Entries were judged on impact, composition, originality and technical ability by a panel of seven judges.

Some images pose more questions than they answer, making you want to find out more about them

The overall winner and environmental photographer of the year is Uttam Kamati for his inspiring image ‘Watering Melon’. Kamati, an amateur photographer and filmmaker from India, likes to capture the work of humanitarian projects, transforming these endeavours into candid, touching scenes.

His winning image depicts a husband and wife watering watermelon saplings on the Teesta river bed in West Bengal, India.

'Watering Melon' by Uttam Kamati

“Some images immediately strike a chord. Some images linger in your mind and won’t go away. And some images pose more questions than they answer, making you want to find out more about them," says Dr David Haley from the Manchester Metropolitan University, who was one of the seven members of the judging panel.

"As these qualities become apparent in ‘Watering Melon’ by Uttam Kamati, the environmental significance of this image is revealed.”

‘Eden Restored - The Mesopotamian Marshes of Iraq’ by Esme Allen

Esme Allen has been awarded the Forestry Commission England exhibition award for her series of images depicting life on the marshes of southern Iraq and will now be invited to exhibit a solo show of her work at one of England’s public forests.

A fascinating account of the return of the people who lived there as well as the ecological resilience of the flora and fauna of this unique landscape

The marshes were drained during Saddam Hussein's reign, forcing their inhabitants to flee to neighbouring countries. They were not only home to the Marsh Arabs but also to a huge variety of birds and wildlife. After Saddam's removal from power, local people smashed part of the dam walls and the water once again covered the dry land; many of the Marsh Arabs have now returned to live in a traditional way on the water.

"Esme’s photographs of the Mesopotamian marshes of southern Iraq are a fascinating account of the return of the people who lived there as well as the ecological resilience of the flora and fauna of this unique landscape," says Ian Gambles, director of the Forestry Commission England and another member of the judging panel.

‘Families are living under the Bridge’ by Bhar Dipayan

Bhar Dipayan is the winner of the young environmental photographer of the year category for his thought-provoking image above.

Dipayan works in Kolkata, India and has been a photographer for four years, slowly building up recognition in his own country and abroad for his intimate images of daily life in the developing world.

‘Ren Kyst - Got a spare afternoon?' by Verity White

The winner of the environmental film of the year category goes to environmental and wildlife filmmaker Verity White. Her film was originally made to support a marine litter campaign in the Norwegian Arctic.

Entries for the 2015 award were of the highest standard ever

She teamed up with the Norwegian environmentalist Bo Eide to bring to light the issue of marine litter on the Norwegian coastline. It includes the first ever footage of plankton ingesting microplastics.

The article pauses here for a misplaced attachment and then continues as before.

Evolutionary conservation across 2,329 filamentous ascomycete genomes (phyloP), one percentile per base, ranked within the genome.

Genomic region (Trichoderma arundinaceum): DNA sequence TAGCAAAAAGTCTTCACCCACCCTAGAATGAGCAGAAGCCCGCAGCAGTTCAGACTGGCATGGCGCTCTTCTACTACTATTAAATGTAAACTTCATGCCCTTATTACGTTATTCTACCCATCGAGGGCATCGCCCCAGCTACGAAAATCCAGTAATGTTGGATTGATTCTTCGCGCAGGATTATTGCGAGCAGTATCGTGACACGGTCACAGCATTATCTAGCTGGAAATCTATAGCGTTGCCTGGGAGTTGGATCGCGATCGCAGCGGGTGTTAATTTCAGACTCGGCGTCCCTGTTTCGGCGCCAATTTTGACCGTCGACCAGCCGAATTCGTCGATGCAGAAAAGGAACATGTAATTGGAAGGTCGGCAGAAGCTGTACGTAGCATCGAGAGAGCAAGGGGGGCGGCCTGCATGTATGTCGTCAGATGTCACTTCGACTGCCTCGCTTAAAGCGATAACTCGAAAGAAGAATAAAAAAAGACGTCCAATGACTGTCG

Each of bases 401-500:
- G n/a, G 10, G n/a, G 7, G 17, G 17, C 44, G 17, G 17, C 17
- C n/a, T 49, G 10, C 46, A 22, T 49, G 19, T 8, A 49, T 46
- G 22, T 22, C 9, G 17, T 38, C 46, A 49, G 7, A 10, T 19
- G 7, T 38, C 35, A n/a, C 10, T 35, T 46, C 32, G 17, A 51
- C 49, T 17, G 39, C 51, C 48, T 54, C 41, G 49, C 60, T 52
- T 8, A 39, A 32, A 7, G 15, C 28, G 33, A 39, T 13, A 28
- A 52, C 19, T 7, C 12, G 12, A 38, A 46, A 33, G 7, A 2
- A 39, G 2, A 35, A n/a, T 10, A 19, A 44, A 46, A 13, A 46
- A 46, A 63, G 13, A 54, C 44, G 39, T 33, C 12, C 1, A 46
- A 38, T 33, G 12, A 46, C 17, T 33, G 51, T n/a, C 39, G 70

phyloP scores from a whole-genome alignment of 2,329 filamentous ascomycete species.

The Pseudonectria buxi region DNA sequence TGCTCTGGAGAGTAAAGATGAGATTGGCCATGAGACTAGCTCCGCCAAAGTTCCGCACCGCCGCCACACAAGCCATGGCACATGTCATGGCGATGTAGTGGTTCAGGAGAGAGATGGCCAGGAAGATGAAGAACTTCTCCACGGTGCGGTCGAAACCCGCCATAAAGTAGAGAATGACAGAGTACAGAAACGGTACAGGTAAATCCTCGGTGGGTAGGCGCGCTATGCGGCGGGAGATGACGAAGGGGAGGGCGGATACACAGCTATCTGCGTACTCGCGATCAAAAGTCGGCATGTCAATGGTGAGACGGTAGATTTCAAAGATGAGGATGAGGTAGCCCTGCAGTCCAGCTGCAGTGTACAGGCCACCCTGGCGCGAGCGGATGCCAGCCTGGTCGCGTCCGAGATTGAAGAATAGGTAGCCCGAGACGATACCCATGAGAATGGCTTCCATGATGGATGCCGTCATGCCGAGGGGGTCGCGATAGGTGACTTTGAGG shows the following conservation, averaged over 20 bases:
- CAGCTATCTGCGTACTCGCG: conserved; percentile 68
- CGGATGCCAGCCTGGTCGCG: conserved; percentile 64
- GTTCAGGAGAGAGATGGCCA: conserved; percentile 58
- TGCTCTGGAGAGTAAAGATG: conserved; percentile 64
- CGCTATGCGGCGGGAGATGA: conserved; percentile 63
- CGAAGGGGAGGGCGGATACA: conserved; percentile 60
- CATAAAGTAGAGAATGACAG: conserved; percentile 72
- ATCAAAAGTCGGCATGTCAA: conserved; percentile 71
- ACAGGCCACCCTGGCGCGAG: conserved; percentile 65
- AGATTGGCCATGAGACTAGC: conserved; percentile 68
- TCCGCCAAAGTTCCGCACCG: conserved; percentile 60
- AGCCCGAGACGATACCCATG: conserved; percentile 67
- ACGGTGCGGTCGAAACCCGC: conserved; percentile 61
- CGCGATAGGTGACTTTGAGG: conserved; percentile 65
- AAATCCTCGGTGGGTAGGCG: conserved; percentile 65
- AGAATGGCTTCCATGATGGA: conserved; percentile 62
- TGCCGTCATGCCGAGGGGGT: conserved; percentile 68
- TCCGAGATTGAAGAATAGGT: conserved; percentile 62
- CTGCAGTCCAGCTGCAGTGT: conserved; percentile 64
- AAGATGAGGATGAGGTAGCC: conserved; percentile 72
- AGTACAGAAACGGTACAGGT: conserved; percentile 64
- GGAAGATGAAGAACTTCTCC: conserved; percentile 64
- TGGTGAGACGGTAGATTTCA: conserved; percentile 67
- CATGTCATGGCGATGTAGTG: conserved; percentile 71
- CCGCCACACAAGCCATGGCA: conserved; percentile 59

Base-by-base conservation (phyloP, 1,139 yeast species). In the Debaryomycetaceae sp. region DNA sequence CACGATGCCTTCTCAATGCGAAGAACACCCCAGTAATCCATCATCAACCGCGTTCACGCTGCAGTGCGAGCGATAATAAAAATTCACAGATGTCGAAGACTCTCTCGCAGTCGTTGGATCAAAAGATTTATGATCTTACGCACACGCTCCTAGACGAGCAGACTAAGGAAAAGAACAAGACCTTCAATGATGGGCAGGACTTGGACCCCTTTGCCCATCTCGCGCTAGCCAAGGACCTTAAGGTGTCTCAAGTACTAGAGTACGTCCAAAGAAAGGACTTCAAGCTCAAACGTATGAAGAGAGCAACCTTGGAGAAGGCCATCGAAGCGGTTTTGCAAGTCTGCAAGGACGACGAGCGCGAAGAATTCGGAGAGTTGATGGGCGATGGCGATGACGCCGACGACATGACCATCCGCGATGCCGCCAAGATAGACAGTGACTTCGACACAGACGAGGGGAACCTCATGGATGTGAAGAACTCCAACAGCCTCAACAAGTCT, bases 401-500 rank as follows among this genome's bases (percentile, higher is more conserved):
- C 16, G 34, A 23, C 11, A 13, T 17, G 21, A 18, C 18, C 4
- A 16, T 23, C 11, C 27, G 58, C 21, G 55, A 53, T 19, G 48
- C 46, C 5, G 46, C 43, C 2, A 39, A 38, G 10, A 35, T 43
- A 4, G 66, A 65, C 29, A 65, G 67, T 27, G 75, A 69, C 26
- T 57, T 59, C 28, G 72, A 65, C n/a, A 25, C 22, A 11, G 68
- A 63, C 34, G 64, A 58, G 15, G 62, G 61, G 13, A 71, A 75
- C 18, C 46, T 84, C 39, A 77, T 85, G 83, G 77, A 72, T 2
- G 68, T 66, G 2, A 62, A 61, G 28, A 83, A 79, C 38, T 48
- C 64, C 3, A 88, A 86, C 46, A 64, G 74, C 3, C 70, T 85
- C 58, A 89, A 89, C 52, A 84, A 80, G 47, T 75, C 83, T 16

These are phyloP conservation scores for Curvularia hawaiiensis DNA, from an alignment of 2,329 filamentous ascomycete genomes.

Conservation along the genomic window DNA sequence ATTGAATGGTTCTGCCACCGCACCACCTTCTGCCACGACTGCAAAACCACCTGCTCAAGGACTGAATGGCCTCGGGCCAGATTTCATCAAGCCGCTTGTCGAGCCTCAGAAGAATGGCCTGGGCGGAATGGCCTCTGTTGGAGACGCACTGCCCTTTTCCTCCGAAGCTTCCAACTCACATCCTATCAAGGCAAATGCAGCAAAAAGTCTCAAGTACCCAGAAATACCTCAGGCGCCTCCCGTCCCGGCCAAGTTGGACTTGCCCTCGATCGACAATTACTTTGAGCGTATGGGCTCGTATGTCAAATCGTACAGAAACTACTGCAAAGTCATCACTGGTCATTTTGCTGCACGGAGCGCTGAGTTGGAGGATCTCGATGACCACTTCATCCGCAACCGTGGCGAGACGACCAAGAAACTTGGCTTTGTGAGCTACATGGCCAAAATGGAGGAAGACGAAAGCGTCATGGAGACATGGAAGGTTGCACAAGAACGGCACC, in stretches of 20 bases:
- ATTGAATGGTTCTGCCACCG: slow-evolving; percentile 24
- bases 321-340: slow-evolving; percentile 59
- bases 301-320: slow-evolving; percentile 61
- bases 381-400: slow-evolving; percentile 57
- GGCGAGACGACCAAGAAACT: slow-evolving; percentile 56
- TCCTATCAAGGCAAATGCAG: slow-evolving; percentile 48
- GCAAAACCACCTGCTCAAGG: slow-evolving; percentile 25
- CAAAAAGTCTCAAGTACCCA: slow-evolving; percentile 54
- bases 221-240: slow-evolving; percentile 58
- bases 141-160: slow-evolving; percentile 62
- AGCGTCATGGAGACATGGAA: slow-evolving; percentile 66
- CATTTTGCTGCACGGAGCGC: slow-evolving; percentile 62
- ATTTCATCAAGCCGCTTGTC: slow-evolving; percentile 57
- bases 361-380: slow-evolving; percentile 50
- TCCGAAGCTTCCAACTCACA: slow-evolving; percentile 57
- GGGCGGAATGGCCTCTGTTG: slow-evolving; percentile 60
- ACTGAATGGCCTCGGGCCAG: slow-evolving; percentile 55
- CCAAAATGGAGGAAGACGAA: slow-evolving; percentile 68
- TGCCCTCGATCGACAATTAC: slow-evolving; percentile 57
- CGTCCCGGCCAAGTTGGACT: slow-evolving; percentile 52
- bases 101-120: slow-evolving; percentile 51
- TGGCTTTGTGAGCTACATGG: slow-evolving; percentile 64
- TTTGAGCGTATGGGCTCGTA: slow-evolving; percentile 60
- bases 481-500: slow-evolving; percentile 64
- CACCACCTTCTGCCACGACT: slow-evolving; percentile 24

The Chartered Institute of Water and Environmental Management (CIWEM) created the environmental photographer of the year competition to enable filmmakers and photographers to share environmental and social issues with international audiences, and to enhance our understanding of the causes, consequences and solutions to climate change and social inequality.

"Entries for the 2015 award were of the highest standard ever,” says Nigel Hendley, interim chief executive of CIWEM.

'Enjoy' by Michael Theodoric

Michael’s image captures a thought-provoking view of Jakarta, one of the most densely populated cities on earth

The winner of the cityscape category is Michael Theodoric, who captured this arresting image of a man enjoying the view of Jakarta from his hotel room.

Janet Miller, Atkins’ cities director, says: “As our global population climbs towards an estimated 10 billion people by 2050 and our urban centres swell, the way we plan and future proof our cities has never
been more important.

"Michael’s image captures a thought-provoking view of Jakarta, one of the most densely populated cities on earth, and provides a reminder of the importance of designing our city spaces sustainably for current and future generations.”

In total, 111 works of outstanding photographic art will be on display at the Royal Geographical Society in London from 22 June - 10 July 2015, followed by a national tour of forest venues, supported by the Forestry Commission England.

The pictures are 111 reasons to work together and help move the world forward one step at a time

The exhibition can be seen at Grizedale Forest Visitor Centre, Cumbria from 18 July – 7 September 2015.

"At a time when we are pushing the boundaries of human knowledge with advances in robotics and digital engineering, disasters such as the savage earthquakes in Nepal remind us that we cannot ignore Mother Nature,” says Nick Roberts, Atkins' CEO UKE.

“We need to bring together people who can view problems from every angle and come up with practical solutions that will enrich lives. The pictures are 111 reasons to work together and help move the world forward one step at a time."

Click here to see more of the 111 incredible shortlisted entries.

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